“Do not turn that motherfucking clock on.”
That’s what TV audiences didn’t hear Spike Lee say after he bounded on stage, stopping to leap into the arms of longtime pal/collaborator Samuel L. Jackson, to accept the Best Adapted Screenplay Oscar for BlacKkKlansman.
The censors bleeped out the filmmaker’s demand to have his full say without interruption.
Who could blame him?
After all, he had waited years to deliver a victory speech, having been denied awards for Do the Right Thing and 4 Little Girls, or any nominations for Malcolm X. And he definitely had a message to deliver, reminding the audience that February is Black History Month and this year is the 400th anniversary of slavery.
“Our ancestors were stolen from Mother Africa and brought to Jamestown, Virginia, enslaved. Our ancestors worked the land from can’t see in the morning to can’t see at night,” he said.
He paid tribute to his grandmother, the daughter of a slave, who squirreled away her Social Security checks to put him through Morehouse College and NYU film school.
“Before the world tonight, I give praise to our ancestors who have built this country into what it is today,” he said.
Ending on a political note, Lee turned to the 2020 presidential election.
“Let’s all mobilize. Let’s all be on the right side of history,” he said.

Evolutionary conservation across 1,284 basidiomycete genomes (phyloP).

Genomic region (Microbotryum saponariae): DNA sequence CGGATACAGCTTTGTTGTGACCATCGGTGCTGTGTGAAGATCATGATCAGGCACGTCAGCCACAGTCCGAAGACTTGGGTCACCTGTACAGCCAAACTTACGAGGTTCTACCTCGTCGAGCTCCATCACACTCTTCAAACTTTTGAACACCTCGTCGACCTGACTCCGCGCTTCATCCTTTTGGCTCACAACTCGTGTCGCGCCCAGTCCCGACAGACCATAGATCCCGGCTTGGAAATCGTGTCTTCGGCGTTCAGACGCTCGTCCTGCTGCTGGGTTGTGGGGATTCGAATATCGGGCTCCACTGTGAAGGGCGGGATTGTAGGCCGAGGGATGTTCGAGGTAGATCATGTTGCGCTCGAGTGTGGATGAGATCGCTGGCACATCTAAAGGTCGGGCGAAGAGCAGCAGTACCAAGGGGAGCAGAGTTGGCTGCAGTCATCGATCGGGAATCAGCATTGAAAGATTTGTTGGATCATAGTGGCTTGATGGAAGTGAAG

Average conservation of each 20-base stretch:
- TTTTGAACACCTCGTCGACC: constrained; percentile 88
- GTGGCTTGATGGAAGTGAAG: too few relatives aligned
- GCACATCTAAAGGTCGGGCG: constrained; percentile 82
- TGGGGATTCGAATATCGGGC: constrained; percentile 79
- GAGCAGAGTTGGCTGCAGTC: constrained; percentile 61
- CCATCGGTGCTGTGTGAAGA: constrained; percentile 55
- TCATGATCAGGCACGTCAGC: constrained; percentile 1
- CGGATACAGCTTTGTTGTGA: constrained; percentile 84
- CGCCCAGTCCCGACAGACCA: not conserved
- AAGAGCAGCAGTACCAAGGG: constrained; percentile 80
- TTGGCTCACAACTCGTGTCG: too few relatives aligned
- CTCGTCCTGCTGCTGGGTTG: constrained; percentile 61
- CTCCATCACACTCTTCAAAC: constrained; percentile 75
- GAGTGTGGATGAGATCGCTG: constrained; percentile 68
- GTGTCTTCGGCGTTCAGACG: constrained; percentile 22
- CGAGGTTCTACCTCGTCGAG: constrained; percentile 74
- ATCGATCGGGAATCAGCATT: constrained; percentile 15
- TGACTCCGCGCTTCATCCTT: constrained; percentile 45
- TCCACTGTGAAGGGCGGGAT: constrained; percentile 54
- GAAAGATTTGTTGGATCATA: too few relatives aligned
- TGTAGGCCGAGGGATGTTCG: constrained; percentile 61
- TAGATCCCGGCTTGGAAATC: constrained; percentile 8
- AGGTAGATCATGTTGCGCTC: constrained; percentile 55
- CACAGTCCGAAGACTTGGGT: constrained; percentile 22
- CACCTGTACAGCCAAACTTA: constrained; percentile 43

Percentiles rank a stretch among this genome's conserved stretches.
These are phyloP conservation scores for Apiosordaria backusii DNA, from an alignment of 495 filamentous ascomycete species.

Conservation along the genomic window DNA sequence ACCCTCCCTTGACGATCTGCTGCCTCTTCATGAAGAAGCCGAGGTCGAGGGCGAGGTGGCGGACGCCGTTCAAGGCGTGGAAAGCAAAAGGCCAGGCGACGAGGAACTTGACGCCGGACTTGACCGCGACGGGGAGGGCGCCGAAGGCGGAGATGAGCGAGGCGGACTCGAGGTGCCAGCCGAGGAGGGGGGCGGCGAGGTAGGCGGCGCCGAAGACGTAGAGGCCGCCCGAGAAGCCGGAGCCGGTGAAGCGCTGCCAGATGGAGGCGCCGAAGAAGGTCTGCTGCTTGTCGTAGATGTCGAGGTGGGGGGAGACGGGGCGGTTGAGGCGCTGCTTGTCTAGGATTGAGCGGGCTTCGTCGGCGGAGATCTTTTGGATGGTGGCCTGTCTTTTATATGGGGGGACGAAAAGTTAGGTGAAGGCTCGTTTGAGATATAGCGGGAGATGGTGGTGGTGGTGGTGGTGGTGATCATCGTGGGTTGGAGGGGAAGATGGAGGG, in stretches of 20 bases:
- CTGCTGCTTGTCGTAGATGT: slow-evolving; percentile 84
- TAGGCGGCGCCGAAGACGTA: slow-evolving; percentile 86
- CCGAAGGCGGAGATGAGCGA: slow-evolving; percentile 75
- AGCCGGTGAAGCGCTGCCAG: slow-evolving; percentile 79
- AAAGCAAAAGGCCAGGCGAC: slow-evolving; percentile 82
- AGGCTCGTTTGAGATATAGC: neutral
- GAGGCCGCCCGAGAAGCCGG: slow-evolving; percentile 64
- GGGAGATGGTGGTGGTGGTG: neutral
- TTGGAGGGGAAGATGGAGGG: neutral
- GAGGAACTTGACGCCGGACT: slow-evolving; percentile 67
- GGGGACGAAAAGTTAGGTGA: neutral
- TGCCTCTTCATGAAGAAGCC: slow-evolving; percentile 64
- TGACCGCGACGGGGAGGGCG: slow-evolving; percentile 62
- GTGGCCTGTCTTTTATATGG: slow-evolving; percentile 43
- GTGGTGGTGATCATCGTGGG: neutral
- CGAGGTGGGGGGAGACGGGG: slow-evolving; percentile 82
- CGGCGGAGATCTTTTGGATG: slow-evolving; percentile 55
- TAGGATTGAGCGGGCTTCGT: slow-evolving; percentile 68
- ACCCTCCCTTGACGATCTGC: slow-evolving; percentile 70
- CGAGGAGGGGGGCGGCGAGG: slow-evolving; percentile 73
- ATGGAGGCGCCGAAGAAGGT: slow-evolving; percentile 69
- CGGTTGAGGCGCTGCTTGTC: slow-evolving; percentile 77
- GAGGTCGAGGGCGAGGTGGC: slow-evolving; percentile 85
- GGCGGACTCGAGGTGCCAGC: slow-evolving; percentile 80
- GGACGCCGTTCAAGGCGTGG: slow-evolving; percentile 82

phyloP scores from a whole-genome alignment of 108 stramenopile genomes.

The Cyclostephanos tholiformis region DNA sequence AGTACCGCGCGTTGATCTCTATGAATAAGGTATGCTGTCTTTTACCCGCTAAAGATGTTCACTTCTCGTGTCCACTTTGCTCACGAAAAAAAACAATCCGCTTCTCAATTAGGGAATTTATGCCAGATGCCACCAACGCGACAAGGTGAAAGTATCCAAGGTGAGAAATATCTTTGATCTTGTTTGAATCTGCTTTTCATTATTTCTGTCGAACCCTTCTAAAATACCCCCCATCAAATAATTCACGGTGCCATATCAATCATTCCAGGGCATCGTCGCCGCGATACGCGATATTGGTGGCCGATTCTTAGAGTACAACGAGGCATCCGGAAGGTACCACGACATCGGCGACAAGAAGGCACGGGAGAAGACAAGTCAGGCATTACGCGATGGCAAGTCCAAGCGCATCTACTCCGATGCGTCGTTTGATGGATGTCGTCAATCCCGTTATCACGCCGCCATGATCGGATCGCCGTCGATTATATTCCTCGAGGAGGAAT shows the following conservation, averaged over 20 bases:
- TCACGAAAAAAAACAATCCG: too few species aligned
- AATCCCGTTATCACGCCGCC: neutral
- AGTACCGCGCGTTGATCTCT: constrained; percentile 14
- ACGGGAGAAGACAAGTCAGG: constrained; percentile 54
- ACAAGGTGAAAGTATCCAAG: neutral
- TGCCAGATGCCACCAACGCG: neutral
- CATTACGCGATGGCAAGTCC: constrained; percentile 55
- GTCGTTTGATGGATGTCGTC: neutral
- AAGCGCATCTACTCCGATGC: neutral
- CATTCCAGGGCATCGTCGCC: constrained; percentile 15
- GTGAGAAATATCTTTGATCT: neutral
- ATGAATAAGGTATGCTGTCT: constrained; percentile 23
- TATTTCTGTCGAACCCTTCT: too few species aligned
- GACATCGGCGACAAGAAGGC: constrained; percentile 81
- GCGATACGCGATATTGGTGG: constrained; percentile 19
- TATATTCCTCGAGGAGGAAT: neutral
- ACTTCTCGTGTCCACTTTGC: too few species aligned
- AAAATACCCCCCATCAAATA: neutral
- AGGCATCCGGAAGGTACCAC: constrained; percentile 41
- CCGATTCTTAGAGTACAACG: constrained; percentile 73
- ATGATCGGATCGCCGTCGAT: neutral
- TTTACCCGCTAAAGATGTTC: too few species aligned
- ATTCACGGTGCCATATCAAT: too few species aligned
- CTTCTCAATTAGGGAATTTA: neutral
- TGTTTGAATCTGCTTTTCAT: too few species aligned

“Make the moral choice between love versus hate,” he added, decked out in purple (a nod to Prince) and sporting the “Love” and “Hate” brass knuckles worn by the movie character Radio Raheem, played by the late Bill Nunn, in Do the Right Thing.
“Let’s do the right thing! You know I had to get that in there.”
Lee, who was awarded an honorary Oscar several years ago, was palpably joyful over winning his first-ever competitive Academy Award.
His movie missed out on two other top awards: The Best Director statuette went, as expected, to Roma’s Alfonso Cuaron; while Green Book, which has been criticized for racial tone-deafness, won Best Picture.
Asked about Green Book’s win backstage, Lee took a sip of champagne and said, “Next question.” But he couldn’t hold back completely. “I thought it was courtside at the Garden and the ref made a bad call,” he said.
“Every time somebody’s driving somebody, I lose... But they changed the seating arrangement?” he added.
It was a reference not only to Green Book, which is about a white chauffeur driving a black musician through the Deep South, but to Driving Miss Daisy, which won Best Picture in 1990—when Do the Right Thing was snubbed in the category.
Even though he made only one trip to the Oscar podium on Sunday night, Lee did have a second victory to celebrate. As Jackson informed him from the stage, “after 18 consecutive home losses, the Knicks won tonight.”
Now that is truly a miracle.